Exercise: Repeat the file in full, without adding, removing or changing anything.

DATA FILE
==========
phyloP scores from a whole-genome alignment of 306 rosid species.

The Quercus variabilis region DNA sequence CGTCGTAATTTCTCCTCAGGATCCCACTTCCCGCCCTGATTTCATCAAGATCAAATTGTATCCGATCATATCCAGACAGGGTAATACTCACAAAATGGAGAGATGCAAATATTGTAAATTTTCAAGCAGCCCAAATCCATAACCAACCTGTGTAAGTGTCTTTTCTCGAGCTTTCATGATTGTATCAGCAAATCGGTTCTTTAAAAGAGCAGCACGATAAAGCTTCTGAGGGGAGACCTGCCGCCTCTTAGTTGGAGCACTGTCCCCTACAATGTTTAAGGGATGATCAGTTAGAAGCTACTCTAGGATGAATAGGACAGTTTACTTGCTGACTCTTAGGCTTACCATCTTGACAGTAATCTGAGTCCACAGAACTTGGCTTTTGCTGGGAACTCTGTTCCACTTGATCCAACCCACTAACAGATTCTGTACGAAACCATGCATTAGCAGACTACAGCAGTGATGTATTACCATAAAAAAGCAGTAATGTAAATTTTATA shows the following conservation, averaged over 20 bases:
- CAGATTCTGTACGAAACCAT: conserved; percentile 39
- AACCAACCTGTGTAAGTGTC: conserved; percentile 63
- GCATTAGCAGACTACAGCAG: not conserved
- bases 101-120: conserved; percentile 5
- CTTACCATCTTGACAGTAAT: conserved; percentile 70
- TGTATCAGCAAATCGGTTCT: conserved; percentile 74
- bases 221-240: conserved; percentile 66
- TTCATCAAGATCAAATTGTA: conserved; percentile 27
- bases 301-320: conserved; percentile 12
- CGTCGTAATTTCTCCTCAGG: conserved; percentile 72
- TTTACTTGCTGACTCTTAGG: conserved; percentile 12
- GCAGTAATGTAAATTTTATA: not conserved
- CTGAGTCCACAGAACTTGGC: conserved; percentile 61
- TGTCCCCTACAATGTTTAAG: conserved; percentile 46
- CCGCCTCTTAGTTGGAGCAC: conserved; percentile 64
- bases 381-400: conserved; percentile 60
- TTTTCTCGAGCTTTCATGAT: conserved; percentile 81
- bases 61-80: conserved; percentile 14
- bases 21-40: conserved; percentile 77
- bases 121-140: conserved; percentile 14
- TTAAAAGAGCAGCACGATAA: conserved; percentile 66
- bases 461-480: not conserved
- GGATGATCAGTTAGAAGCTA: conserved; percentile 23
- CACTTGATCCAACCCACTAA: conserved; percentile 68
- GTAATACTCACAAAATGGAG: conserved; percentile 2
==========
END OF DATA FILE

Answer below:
phyloP scores from a whole-genome alignment of 306 rosid species.

The Quercus variabilis region DNA sequence CGTCGTAATTTCTCCTCAGGATCCCACTTCCCGCCCTGATTTCATCAAGATCAAATTGTATCCGATCATATCCAGACAGGGTAATACTCACAAAATGGAGAGATGCAAATATTGTAAATTTTCAAGCAGCCCAAATCCATAACCAACCTGTGTAAGTGTCTTTTCTCGAGCTTTCATGATTGTATCAGCAAATCGGTTCTTTAAAAGAGCAGCACGATAAAGCTTCTGAGGGGAGACCTGCCGCCTCTTAGTTGGAGCACTGTCCCCTACAATGTTTAAGGGATGATCAGTTAGAAGCTACTCTAGGATGAATAGGACAGTTTACTTGCTGACTCTTAGGCTTACCATCTTGACAGTAATCTGAGTCCACAGAACTTGGCTTTTGCTGGGAACTCTGTTCCACTTGATCCAACCCACTAACAGATTCTGTACGAAACCATGCATTAGCAGACTACAGCAGTGATGTATTACCATAAAAAAGCAGTAATGTAAATTTTATA shows the following conservation, averaged over 20 bases:
- CAGATTCTGTACGAAACCAT: conserved; percentile 39
- AACCAACCTGTGTAAGTGTC: conserved; percentile 63
- GCATTAGCAGACTACAGCAG: not conserved
- bases 101-120: conserved; percentile 5
- CTTACCATCTTGACAGTAAT: conserved; percentile 70
- TGTATCAGCAAATCGGTTCT: conserved; percentile 74
- bases 221-240: conserved; percentile 66
- TTCATCAAGATCAAATTGTA: conserved; percentile 27
- bases 301-320: conserved; percentile 12
- CGTCGTAATTTCTCCTCAGG: conserved; percentile 72
- TTTACTTGCTGACTCTTAGG: conserved; percentile 12
- GCAGTAATGTAAATTTTATA: not conserved
- CTGAGTCCACAGAACTTGGC: conserved; percentile 61
- TGTCCCCTACAATGTTTAAG: conserved; percentile 46
- CCGCCTCTTAGTTGGAGCAC: conserved; percentile 64
- bases 381-400: conserved; percentile 60
- TTTTCTCGAGCTTTCATGAT: conserved; percentile 81
- bases 61-80: conserved; percentile 14
- bases 21-40: conserved; percentile 77
- bases 121-140: conserved; percentile 14
- TTAAAAGAGCAGCACGATAA: conserved; percentile 66
- bases 461-480: not conserved
- GGATGATCAGTTAGAAGCTA: conserved; percentile 23
- CACTTGATCCAACCCACTAA: conserved; percentile 68
- GTAATACTCACAAAATGGAG: conserved; percentile 2